The leaves of some of the plants in the conservatory bore the notched marks of vine weevil damage, and the compost around climbing fuchsia 'Lady Boothby' felt looser than it should have done, while last year a mature Impatiens keeled over and had to be salvaged by taking emergency cuttings, which are now cluttering up the kitchen window sill. The real damage done by vine weevils, unsightly as the notches are, is the way their larvae eat the roots of your plants. Chemical drenches are available, although for how much longer who knows, but this year I am going organic. Accordingly I ordered a pack of vine weevil grub-eating nematodes. The theory is that they burrow down into the potting compost and parasitise any larvae they find, killing them and breeding new generations of nematodes to keep up the good work, until they run out of vine weevil larvae and die. Of course really effective parasites don't kill their hosts, which is one reason why the common cold is more common than rabies, but they are in an artificial situation in a pot. In the garden I suppose they just keep going looking for things to feed on, which is partly why I wouldn't use them in the open ground. I am not sure they are entirely host specific to vine weevils, but any kind of larvae in my pots are fair game.
They arrived in a little plastic tray which had to be kept in the fridge until wanted, and looked rather like fresh yeast that had started to go off. I mixed them with water according to the instructions on the packet and watered all the pots in the conservatory, apart from the palm which I am nervous of upsetting since according to my book on palms they have sensitive roots. I watered the auricula pots, and various other pots of primulas since vine weevils are especially partial to primulas, and the houseleeks because I've had problems with them in the past. The instructions didn't say how much water per pot, only that the quantity supplied was sufficient to treat 12 square metres or 160 pots of unspecified size, but I shouldn't think my pots came to more than 12 square metres so I hope they have had a sufficient dose. I watered the pots before the treatment because the instructions said they had to be damp, but didn't follow the advice to water them again since they were quite wet enough already and I didn't want to save them from weevil attack only to kill them by over-watering.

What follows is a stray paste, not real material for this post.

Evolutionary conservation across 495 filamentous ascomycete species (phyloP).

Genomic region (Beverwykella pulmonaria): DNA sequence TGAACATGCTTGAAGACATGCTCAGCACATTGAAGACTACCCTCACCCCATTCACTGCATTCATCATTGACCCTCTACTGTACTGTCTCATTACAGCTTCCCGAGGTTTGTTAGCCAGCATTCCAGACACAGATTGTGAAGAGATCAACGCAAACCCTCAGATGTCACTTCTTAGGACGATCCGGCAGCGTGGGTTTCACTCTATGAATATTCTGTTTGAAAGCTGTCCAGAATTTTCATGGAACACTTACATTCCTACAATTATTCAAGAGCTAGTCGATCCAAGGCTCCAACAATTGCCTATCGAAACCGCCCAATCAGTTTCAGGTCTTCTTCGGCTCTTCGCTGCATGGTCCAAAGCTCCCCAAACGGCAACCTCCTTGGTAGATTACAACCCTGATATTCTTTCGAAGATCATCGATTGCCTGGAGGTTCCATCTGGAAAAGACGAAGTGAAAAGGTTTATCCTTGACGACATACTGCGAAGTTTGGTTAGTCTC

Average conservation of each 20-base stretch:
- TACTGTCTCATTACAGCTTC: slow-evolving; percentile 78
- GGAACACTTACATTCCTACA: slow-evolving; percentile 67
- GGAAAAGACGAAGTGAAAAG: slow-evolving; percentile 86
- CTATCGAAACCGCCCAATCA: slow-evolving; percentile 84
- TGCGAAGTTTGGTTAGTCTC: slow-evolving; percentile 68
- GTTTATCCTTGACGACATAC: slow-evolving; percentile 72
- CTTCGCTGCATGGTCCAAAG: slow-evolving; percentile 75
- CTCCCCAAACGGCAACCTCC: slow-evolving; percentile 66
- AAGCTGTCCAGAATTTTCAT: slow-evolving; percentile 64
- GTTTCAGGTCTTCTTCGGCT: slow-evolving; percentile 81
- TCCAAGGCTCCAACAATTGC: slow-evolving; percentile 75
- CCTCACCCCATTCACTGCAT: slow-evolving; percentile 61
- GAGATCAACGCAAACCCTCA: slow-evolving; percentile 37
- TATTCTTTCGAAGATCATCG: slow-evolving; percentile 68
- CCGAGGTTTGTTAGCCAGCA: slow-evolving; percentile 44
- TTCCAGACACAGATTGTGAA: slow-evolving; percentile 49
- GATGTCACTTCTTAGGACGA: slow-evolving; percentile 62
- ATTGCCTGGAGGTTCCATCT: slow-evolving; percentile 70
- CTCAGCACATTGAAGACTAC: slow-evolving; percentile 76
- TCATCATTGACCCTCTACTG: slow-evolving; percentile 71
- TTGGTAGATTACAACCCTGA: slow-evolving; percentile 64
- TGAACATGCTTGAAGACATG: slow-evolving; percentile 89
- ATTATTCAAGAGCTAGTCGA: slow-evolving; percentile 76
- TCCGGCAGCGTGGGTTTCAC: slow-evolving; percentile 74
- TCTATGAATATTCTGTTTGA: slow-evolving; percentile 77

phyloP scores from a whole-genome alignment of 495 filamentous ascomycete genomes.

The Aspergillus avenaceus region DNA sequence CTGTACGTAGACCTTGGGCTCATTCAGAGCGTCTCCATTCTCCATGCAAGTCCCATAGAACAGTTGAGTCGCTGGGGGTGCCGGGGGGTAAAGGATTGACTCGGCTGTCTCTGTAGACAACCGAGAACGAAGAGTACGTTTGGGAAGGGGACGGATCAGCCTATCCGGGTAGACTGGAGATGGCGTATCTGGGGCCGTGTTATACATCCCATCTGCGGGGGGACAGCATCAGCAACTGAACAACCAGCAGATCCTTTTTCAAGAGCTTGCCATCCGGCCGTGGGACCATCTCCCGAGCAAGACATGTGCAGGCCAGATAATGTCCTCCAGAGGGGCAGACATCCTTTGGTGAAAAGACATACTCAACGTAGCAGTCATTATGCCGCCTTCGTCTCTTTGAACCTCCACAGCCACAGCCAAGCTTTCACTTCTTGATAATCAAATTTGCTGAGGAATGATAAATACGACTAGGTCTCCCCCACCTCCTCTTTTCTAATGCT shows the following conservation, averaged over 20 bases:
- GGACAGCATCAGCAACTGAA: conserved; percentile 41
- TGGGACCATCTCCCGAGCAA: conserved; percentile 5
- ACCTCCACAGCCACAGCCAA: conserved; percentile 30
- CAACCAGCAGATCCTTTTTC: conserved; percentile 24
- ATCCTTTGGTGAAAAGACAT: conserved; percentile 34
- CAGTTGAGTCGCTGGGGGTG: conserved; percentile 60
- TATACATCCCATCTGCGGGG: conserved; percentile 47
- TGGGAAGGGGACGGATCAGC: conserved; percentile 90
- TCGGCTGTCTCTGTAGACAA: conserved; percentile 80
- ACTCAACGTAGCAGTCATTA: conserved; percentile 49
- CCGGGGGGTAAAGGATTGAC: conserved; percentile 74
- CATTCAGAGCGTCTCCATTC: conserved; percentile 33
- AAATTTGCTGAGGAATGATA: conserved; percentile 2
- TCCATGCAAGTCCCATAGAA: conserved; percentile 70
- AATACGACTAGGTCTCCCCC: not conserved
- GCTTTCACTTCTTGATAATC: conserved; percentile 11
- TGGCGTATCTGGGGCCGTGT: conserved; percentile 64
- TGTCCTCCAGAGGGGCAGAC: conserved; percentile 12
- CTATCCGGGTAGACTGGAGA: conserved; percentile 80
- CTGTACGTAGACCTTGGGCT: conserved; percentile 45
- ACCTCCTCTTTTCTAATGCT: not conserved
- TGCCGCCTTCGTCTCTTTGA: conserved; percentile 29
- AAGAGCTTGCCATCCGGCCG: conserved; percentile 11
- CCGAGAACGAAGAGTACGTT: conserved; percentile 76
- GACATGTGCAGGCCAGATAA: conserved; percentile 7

Then I made a diary note to apply another packet in six weeks' time as advised on the packet. I shall report back in due course as to whether they seem to have had any effect.
Addendum: I checked inside the worm bin earlier today and found three of my new charges climbing up the sides. I put them back down on their potato peelings, but when I went this evening to add some more potato and carrot scraps to the bin I found one determined worm trying to escape again. Foolish worms. They should be glad they came to me, when I am not going to use them as fishing bait or feed them to reptiles and only want them to eat potato peelings and breed more worms. I remembered that the worm catalogues had said something about buying coir bedding for your worms, so in the absence of any specially purchased coir I fetched them a few shovelfuls of compost from the most rotted down heap, so see if they liked living in that better than newspaper and potato peelings. I began to remember that last time round worm farming had felt a bit like keeping a hamster: you had to buy it all sorts of expensive accessories and then it died anyway.